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Lean Principles Must Expand Beyond Shop Floor

Nov. 10, 2014
Lean is most often associated with the factory floor but leaders need to embrace it and spread it through the whole organization if it is to be sustainable.

The 2014 Lean Accounting Summit offered two days of information-packed presentations and workshops that included case studies showing lean principles in action. It was held October 21-22 in Savannah, Ga., produced by Lean Frontiers, headed up by founder and President Jim Huntzinger.

I was honored to be part of such an illustrious group of lean experts to give a presentation on "Returning Manufacturing to America Using Total Cost of Analysis."

The summit began with a keynote presentation on "The Future of Lean Leadership: How Leaders Build Sustainable Cultures of Excellence Based on Principles," by Robert Miller, now president of Arches Leadership and former executive director of the Shingo Prize.

Miller outlined how we got to the present concept of lean starting with the quality circles of the 1960s, leading to the Kepner-Tregoe methodology of work simplification in the 1970s, the Just-in-Time and Statistical Process Control programs of the 1980s, the Total Quality Management philosophy of the 1990s, and now the Lean Six Sigma culture of the 21st century.

As a sales rep for Tier 2 and 3 suppliers to original equipment manufacturers starting in the mid 1980s, I remember trying to comply with the JIT and SPC requirements of my customers. I took an intensive 100-hour class in 1993 to get my certificate in Total Quality Management to be prepared for the future, but saw TQM fizzle out as the decade ended because it wasn't embraced by top management of companies.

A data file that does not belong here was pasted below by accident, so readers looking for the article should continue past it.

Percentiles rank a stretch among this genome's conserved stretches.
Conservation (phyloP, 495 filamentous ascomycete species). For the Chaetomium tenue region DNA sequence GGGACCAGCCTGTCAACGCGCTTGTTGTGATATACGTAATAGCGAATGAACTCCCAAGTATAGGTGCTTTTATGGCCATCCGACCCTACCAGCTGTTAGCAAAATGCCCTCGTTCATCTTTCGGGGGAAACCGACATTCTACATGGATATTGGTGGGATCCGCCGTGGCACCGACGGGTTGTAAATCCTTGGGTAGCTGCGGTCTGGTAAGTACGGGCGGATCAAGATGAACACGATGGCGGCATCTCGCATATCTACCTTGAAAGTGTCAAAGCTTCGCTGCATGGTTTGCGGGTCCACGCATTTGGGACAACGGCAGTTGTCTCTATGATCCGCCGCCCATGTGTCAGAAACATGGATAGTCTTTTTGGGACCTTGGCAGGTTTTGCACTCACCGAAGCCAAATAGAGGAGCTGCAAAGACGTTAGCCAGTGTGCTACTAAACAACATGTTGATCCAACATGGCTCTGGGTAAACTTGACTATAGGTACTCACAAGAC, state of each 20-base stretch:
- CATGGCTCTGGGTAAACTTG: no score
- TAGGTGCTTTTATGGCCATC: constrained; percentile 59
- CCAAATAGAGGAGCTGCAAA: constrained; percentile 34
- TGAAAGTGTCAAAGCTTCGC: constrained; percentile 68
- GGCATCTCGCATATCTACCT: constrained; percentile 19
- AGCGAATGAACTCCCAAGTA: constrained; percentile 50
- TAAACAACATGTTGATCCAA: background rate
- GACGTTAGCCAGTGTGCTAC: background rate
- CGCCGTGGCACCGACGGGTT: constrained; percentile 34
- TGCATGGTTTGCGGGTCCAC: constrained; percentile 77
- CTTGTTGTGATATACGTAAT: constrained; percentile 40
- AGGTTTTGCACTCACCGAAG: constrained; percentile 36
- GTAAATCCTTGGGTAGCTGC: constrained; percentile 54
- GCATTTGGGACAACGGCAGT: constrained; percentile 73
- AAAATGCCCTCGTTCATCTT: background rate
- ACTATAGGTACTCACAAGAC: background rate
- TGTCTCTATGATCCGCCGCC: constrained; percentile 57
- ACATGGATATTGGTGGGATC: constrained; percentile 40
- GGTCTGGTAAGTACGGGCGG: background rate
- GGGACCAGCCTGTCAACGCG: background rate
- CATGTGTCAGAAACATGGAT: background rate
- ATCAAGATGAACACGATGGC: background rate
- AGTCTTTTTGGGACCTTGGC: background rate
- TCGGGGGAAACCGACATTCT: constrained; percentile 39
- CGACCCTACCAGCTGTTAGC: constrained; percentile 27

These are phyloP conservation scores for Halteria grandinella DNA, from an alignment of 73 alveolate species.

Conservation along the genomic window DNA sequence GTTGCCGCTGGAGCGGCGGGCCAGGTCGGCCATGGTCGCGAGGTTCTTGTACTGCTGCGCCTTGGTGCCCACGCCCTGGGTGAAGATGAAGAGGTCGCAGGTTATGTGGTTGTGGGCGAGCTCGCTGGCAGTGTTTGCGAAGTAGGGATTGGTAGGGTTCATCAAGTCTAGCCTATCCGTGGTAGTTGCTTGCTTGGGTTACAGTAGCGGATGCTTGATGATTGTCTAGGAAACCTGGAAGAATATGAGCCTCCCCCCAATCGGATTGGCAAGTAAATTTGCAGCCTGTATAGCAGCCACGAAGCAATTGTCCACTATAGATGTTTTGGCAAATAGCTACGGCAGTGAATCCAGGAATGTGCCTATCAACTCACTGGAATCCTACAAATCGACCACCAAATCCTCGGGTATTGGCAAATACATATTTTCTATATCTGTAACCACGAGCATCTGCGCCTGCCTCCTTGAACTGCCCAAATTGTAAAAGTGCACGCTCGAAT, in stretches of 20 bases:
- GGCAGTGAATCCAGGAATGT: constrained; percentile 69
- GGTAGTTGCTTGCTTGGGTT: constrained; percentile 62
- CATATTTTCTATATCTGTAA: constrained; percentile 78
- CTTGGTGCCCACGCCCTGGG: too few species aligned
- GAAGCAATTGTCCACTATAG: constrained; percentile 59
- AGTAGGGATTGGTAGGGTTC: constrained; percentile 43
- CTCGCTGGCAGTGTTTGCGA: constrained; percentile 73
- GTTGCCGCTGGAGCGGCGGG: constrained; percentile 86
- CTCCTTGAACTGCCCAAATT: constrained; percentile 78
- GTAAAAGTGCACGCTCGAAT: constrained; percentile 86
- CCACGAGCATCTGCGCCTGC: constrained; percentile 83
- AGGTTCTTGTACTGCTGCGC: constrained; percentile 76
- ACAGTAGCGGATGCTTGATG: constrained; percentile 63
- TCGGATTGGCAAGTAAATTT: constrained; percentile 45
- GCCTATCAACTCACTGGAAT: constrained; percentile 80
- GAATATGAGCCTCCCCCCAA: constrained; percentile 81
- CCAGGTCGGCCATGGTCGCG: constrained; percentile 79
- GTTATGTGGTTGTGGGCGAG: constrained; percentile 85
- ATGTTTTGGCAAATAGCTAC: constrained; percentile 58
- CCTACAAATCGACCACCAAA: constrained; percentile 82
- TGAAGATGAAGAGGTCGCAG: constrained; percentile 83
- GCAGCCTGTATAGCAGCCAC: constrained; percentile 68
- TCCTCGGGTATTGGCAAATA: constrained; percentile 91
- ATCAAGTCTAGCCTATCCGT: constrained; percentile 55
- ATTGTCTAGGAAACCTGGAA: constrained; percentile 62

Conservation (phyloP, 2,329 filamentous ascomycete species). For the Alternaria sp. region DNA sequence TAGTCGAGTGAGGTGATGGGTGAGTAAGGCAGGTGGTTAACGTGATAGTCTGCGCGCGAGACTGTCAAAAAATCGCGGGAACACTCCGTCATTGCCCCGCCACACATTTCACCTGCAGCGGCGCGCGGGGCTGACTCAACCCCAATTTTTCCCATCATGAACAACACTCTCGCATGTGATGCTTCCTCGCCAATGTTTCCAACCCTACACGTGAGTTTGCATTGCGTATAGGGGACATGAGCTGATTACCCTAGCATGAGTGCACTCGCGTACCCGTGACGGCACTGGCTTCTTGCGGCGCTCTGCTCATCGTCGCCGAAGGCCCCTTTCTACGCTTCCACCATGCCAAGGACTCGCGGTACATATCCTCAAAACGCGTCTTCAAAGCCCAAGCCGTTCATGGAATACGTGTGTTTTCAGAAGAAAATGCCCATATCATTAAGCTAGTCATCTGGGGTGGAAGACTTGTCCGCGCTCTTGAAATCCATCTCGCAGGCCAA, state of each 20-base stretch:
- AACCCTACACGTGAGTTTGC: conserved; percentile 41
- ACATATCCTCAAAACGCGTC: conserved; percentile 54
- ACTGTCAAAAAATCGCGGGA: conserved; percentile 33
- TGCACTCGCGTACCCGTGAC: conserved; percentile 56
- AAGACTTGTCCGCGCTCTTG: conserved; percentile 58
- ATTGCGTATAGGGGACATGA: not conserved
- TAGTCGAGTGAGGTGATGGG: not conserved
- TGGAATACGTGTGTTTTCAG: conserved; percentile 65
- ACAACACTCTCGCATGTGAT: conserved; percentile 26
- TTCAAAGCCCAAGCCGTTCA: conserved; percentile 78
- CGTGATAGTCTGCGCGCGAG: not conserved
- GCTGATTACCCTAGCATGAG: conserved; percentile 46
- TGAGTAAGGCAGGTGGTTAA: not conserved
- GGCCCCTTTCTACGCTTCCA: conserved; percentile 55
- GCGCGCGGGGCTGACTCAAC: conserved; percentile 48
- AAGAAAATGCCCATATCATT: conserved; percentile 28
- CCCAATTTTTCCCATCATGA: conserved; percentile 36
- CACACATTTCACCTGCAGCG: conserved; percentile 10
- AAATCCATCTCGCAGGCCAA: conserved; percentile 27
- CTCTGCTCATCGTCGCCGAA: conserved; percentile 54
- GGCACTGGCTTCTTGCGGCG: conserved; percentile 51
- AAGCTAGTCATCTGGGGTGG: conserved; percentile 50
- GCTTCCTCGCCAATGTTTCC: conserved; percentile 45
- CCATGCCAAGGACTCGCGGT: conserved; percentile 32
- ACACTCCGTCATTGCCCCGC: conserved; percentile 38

Miller affirmed my opinion by saying, "We keep reinventing new versions of known practices, tools, and programs, using a few key principles that are timeless, universal, natural laws that govern consequences in our businesses… Tools and systems are necessary, but are insufficient. Sustainability requires culture. Culture is the sum of all learned and socially demonstrated behavior patterns that exist at many levels: civilizations, regions, countries, communities, organizations, families, etc."

He explained that "individual acts or behaviors are visible, observable, recordable, and measurable. You can't improve unless you measure, but measuring requires a standard or principle… Culture is influenced by a leader, reinforced by rules, embedded by routine, validated by recognition, and guided by beliefs. Beliefs are deeply personal."

He then outlined the six strategies for leaders based on the 10 universally accepted guiding principles of The Shingo Model™:

  1. Leaders understand principles and know what behaviors flow from principles
  2. Leaders have to be honest with themselves and others
  3. Leaders are humble
  4. Leaders value potential of everyone
  5. Leaders ensure systems align with principles
  6. Leaders balance scorecard (results and behaviors) 

He concluded, "Sustainability requires changes in thinking…attempting to implement practices without understanding the reasons behind them leads to failure," This is what we saw happen with the philosophy of Total Quality Management because company leaders didn't learn to understand the principles and didn't practice the strategies necessary to embrace and embed the philosophy into the culture of their companies. Lean Six Sigma will only be sustainable for the next 10 years and beyond if company leaders follow these six recommended strategies so that lean becomes embedded into the culture of their companies and embraced by all employees.